EDGE OF TOMORROW (2014)
STARRING: Tom Cruise, Emily Blunt, Bill Paxton, Brendan Gleeson, Jonas Armstrong
2014, 131 Minutes, Directed by:
A man is doomed to live and relieve a single day in his
life until he solves the problem(s) the day presents. Sounds like a great
idea for a movie, eh? And why not? You enjoyed it when they called it
Groundhog Day (1993). You may
even have found it exciting and intriguing in Source Code (2011). So why not
take the same premise and do it again?
This time around
our protagonist is Major William Cage (Tom Cruise), who had to make a choice
how he would fight back after a deadly alien attack has taken over
continental Europe. The aliens, known as mimics for no discernible reason,
have been unstoppable until their defeat at the Battle of Verdun, where Sgt.
Rita Vrataski (Emily Blunt) was the hero of the day. Now commanding General
Brigham (Brendan Gleeson) sees the tide turning and he has a new role for
Cage who has essentially been doing PR for the war effort. He’s going to be
with the troops when they invade and provide morale boosting reports. Cage,
somewhat of a chickenhawk – always ready to rally the troops as long as his
own neck isn’t on the line – refuses, not quite understanding the chain of
He wakes up busted to private and thrown into a platoon
led by Master Sergeant Farrell (Bill Paxton).
He is sent into combat barely trained and, of course,
dies. However, something has happened to him during an encounter with one of
the aliens that causes him to go back to the moment when he becomes a
private. This happens again and again, ending each time with his death and a
reboot. From here on out you know where the story is going: Cage and his
eventual ally Vrataski will keep trying and failing but learning something
more that they can use on their next go round.
It’s an exciting and entertaining movie because we get
caught up with the problem solving, and because Cruise plays against his
usual action hero persona. In a sense, the story is about Cage slowly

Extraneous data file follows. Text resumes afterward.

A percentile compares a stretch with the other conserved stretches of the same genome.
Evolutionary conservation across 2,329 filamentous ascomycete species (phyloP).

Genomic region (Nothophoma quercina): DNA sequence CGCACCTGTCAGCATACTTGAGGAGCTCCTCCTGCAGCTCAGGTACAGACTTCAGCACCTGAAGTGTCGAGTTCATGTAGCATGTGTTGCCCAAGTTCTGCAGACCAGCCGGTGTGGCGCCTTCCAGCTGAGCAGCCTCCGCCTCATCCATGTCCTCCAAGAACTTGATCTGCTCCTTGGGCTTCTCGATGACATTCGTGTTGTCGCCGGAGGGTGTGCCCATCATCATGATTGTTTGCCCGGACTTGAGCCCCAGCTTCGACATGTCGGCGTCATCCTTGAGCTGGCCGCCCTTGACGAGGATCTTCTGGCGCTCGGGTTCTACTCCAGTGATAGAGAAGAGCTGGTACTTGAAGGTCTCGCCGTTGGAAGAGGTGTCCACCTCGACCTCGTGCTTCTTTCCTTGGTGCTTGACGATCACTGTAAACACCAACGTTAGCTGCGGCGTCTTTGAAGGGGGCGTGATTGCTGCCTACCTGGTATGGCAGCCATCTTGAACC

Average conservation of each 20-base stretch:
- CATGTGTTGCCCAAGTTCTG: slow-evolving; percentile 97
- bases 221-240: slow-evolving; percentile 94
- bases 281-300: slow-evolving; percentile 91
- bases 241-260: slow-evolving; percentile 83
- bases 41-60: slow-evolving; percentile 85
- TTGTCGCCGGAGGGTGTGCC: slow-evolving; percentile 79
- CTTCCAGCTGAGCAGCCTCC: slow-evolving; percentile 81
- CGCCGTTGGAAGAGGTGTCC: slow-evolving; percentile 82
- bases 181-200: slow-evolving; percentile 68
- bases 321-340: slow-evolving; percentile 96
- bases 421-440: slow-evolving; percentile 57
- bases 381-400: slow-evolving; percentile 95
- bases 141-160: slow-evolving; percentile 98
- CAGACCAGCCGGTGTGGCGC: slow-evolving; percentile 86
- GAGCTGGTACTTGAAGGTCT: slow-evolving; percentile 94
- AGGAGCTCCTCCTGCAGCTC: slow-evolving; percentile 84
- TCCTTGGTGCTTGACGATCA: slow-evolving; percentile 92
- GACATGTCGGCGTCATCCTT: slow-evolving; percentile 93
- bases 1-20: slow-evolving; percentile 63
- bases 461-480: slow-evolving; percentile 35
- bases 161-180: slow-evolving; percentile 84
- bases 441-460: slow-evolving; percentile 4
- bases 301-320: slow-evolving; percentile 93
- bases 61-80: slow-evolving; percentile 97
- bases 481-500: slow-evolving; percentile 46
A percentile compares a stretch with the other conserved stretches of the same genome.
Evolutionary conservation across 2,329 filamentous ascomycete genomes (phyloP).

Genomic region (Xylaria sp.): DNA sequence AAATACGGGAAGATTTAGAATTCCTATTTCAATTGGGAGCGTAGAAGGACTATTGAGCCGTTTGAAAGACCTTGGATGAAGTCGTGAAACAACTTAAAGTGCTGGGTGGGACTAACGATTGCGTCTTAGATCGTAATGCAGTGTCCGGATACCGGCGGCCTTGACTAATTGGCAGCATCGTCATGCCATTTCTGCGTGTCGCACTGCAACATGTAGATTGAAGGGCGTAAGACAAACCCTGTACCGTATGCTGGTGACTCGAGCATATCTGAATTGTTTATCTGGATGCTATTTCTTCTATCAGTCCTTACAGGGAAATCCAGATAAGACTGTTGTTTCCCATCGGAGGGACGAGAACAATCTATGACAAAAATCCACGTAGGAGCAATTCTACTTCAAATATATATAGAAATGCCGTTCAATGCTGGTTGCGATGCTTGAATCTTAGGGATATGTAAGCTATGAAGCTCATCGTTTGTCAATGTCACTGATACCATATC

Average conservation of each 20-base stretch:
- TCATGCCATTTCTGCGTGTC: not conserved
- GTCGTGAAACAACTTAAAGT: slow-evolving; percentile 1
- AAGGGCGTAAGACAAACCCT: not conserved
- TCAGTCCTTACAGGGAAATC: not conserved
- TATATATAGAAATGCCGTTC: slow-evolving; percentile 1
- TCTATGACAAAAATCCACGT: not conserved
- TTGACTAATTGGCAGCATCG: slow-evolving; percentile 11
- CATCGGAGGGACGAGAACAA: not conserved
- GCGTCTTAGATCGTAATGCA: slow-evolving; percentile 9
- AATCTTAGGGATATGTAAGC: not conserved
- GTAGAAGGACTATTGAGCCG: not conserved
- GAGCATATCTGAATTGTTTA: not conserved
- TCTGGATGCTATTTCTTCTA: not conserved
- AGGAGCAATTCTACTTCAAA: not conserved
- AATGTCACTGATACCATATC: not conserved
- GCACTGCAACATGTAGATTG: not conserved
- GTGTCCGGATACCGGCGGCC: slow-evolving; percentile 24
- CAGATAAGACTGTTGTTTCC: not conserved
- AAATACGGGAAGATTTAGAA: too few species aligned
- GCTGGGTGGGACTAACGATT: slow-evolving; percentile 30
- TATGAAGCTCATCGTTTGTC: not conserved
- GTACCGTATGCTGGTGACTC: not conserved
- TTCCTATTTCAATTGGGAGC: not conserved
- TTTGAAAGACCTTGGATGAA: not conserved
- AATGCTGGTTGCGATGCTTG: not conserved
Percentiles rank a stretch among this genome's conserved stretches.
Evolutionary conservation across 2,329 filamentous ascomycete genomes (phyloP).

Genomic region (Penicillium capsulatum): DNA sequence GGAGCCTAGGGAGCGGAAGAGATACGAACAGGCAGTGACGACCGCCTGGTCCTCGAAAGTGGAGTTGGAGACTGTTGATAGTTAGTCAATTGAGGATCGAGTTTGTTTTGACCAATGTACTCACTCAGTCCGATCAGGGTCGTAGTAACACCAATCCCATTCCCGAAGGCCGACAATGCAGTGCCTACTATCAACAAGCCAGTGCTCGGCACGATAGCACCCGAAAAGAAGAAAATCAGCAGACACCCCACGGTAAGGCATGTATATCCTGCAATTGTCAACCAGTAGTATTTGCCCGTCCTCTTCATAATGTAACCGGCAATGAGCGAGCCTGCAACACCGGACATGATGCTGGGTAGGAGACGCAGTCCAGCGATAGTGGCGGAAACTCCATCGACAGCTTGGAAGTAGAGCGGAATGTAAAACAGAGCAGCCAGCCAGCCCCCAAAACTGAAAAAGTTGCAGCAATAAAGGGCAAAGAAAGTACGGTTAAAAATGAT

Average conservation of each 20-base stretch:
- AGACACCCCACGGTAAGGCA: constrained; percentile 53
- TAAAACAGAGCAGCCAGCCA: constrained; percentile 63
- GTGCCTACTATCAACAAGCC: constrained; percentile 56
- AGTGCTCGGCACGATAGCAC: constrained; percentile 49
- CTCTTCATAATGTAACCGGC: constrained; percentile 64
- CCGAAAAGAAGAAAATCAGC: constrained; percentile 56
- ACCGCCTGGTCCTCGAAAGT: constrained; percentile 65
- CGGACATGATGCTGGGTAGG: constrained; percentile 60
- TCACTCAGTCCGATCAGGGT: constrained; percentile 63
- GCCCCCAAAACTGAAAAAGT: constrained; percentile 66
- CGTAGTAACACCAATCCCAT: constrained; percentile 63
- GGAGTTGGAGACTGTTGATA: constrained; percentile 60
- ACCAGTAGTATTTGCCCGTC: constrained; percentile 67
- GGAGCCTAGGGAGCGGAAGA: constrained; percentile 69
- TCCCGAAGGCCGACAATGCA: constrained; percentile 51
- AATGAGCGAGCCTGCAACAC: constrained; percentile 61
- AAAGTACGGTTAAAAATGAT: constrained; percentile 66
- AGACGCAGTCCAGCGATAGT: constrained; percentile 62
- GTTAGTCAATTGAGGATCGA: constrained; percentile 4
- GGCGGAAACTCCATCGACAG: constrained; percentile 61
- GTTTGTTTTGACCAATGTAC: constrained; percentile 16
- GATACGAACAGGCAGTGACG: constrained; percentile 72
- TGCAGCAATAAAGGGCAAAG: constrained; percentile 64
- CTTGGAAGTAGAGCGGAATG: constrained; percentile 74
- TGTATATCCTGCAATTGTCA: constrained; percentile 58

learning that if they are going to defeat the aliens, his role is crucial
and he can’t opt out. There’s also some leavening humor, particularly from
Paxton as the sarcastic sergeant. When Cruise returns and starts
anticipating what he will do and say, the scenes work because of Paxton’s
"For summer entertainment, it will more than do."
As for the war itself, the aliens are a neat special
effect but we learn nothing about them or their motives. They may as well be
an unending stream of enemies generated in a video game. There’s plenty of
action, even if the payoff seems akin to the one in Cruise’s last SF film,
last summer’s Oblivion. Fair to
say, this is the much better film.
If there’s a tinge of regret it’s that none of these
films take the concept of a time loop very far. The late Ken Grimwood’s
World Fantasy Award winning novel, Replay, is about a man who dies in his
forties and then wakes up in his college dorm room in his twenties with his
memories intact. Having an opportunity to relive a life – or completely
change it – proves to be both more ambitious and more poignant. It’s not
merely the one day do-over that the characters in Edge of Tomorrow and the
earlier films get.
That said, Edge of
Tomorrow is a thoughtful, action-packed, and occasionally amusing take on
the premise melded into the alien invasion story. For summer entertainment,
it will more than do.
Daniel M. Kimmel is a
veteran movie critic and author of a host of film-related books. He recently
released his first novel, Shh! It’s a Secret: a novel about Aliens, Hollywood
and the Bartender’s Guide. He lives in Somerville, Massachusetts.
Watch trailer / clip: